Who doesn’t love pancakes?

When they’re light and fluffy, they make a great meal that’s sure to be a hit with almost any family.

Get Your Kids Involved

It’s also easy to get the kids involved in mixing the ingredients, and choosing any extras, like blueberries or chocolate chips, to add to the mix.

My eldest son began helping me mix ingredients when he was about 2 1/2 yrs old. Cooking with a toddler can be a challenge, but it’s also a lot of fun. First you let them use a spoon or whisk with just the dry ingredients. Then you let them go at it with the wet ingredients, and once they’re ready, you can even have them measure & pour everything into the bowl. My eldest is 4 now, and I’ve let him spoon the batter right into the frying pan (with supervision of course).

He loves cooking with Dad, and I greatly recommend getting your kids started in the kitchen early.

The Problem With Pancakes

The main problem with pancakes: they don’t help the waistline very much. In addition to having a lot of sugar, most recipes are made with milk, which is not particularly friendly for a significant portion of the population. Add the issues that come with using white flour, and you have a long list of reasons why pancakes may not be the greatest.

It took some work, but I’ve finally hammered out a recipe that tastes great, and avoids a lot of the issues that usually come with pancakes.

It’s 100% whole wheat, only has half the sugar, and uses unsweetened almond milk. Sure, we’re still going to add maple syrup afterward, but at least the base pancake is a little healthier.

Some Important Tips & Tricks

There are a few things that can really help you out with making pancakes, or that pancakes can help you out with overall.

Here’s a few of them:

  • Pre-measure your dry ingredients and keep them in jars. Basically, this creates a pancake-in-a-jar. You just need to add the wet ingredients, and your pancakes are good to go. It’s a great time-saver in the long run, as are these 5 ways to find time.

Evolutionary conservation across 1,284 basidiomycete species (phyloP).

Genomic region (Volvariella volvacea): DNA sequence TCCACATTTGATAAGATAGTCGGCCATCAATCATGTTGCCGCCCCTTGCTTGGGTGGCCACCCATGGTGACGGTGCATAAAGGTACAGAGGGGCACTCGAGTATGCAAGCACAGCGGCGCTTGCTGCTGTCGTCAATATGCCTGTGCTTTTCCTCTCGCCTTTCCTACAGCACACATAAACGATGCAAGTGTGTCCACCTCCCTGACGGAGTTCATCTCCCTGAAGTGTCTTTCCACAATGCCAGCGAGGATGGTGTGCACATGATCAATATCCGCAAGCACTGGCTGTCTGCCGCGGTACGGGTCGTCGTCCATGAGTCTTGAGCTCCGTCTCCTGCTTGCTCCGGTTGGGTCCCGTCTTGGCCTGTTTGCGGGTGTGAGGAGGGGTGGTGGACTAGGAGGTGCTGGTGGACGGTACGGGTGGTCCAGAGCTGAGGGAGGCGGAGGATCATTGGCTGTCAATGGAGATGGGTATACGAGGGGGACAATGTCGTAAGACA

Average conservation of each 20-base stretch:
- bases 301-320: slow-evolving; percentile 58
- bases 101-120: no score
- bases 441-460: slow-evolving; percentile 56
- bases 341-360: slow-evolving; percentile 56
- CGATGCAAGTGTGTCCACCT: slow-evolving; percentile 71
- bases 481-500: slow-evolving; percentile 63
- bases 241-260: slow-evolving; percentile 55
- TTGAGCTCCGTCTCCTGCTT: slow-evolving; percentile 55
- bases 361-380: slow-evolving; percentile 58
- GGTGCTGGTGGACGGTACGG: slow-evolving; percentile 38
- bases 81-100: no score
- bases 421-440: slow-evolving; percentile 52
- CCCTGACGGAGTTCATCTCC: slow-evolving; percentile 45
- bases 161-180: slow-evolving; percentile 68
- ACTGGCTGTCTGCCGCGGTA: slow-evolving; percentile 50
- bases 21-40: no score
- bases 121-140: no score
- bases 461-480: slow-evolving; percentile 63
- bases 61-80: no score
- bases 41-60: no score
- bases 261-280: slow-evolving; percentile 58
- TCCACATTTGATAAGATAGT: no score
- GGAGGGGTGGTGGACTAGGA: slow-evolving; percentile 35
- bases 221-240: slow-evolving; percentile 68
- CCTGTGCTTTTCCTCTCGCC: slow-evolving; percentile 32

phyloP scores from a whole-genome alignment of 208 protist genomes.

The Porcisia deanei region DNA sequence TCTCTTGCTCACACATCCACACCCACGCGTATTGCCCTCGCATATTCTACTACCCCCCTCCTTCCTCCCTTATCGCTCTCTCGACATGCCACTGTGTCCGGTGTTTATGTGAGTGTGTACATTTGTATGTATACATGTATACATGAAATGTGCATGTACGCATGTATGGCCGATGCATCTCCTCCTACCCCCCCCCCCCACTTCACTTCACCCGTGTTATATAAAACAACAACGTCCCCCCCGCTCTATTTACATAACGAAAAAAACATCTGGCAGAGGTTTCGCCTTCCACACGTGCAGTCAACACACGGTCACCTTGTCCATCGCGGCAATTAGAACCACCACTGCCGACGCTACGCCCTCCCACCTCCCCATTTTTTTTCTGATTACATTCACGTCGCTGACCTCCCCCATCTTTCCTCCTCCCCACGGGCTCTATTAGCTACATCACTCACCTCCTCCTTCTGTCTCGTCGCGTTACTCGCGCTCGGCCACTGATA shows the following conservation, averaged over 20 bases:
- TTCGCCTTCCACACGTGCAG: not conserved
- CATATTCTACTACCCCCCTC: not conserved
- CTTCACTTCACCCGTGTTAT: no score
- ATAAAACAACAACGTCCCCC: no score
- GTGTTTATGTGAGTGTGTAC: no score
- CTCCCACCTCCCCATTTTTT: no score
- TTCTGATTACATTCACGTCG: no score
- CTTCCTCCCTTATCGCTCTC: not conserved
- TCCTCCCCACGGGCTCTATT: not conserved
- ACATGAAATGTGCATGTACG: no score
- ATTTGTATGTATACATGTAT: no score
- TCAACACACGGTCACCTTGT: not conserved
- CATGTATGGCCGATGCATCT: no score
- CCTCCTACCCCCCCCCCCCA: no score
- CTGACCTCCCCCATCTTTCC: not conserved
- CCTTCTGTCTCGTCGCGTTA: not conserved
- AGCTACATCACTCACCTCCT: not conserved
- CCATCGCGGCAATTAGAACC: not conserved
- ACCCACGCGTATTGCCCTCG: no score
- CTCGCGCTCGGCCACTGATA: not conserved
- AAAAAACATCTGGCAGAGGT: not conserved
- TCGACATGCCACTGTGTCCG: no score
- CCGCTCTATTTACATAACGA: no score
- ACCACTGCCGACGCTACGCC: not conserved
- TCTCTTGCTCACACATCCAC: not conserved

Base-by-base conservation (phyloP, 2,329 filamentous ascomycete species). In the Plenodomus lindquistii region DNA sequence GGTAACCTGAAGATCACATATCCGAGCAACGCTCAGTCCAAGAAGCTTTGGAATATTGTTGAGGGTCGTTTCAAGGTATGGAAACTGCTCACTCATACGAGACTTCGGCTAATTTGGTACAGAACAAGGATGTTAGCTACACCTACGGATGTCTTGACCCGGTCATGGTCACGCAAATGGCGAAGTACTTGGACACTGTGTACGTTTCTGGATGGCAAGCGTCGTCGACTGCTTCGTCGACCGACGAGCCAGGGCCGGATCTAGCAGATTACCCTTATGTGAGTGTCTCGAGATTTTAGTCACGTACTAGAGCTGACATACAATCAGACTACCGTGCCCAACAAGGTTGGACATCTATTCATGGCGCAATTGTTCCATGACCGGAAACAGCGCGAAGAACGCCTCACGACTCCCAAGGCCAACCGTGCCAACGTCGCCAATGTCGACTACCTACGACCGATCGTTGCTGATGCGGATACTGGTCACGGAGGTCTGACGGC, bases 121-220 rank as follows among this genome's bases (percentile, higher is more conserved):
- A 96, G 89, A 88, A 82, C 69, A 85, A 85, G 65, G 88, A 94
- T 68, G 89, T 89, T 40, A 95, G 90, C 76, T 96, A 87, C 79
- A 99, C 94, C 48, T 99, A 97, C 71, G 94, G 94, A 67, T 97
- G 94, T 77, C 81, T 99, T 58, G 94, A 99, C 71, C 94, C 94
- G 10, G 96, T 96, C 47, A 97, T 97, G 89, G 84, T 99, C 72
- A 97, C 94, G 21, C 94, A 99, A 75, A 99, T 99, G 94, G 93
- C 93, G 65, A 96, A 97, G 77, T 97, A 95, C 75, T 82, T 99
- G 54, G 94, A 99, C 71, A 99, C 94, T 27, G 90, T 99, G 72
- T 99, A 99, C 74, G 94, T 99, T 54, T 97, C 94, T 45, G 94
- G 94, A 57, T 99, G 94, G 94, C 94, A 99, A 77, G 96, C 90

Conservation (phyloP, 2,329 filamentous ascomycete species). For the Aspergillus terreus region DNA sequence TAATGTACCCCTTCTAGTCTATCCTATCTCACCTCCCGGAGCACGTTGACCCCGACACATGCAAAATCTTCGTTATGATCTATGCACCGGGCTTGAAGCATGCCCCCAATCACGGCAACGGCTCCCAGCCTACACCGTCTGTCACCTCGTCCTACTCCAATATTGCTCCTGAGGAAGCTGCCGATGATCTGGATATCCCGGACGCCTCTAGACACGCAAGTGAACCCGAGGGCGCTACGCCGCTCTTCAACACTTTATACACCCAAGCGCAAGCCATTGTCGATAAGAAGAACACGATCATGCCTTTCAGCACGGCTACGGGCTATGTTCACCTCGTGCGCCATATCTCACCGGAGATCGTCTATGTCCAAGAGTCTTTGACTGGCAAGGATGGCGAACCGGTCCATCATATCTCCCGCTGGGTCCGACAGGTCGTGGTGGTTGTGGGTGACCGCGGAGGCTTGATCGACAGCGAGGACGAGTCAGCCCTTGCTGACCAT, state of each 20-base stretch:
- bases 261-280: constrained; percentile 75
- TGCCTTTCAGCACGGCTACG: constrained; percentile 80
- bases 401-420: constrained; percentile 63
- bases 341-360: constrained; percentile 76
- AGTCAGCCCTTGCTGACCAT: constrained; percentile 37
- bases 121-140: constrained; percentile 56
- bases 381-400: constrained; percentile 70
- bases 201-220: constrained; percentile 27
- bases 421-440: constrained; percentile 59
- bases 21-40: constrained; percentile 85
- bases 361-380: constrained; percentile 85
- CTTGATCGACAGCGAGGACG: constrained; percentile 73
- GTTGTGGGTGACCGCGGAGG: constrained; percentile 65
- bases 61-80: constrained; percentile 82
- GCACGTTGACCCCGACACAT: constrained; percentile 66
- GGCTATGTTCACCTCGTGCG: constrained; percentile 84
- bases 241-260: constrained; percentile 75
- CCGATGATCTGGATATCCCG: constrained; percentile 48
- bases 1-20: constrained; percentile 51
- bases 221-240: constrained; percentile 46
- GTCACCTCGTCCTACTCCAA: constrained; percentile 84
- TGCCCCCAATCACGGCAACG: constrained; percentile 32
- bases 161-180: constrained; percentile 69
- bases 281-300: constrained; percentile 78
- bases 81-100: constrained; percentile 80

• Pancakes do refrigerate & freeze well, so you can make extras and save them for later.
  • Even without syrup, pancakes can make a tasty snack-on-the-go. So you can pop one out of the fridge and snack on it when you have to run to the store at 2:00 pm and realize you haven’t had anything to eat since you got up at 5:30.
  • Use a rubber spatula to get the last of the batter out of the bowl. This may lead to one pancake being supersized. Save yourself some sibling rivalry, and take this pancake for yourself. You made the meal, you get to have that last one fresh from the pan.
  • If you have more than 1 kid, give them the exact same amount on their plates initially, and only give them 1 extra pancake at a time, after they’ve devoured their plates. When they’re still small, they don’t really count beyond what’s in the plate at the time, and by limiting the refills to 1 at a time, you give everyone a chance to go back for a little bit more before it all disappears.
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  • 1 1/2 cup (200 grams) whole wheat flour
  • 1 tablespoon sugar
  • 1 teaspoon stevia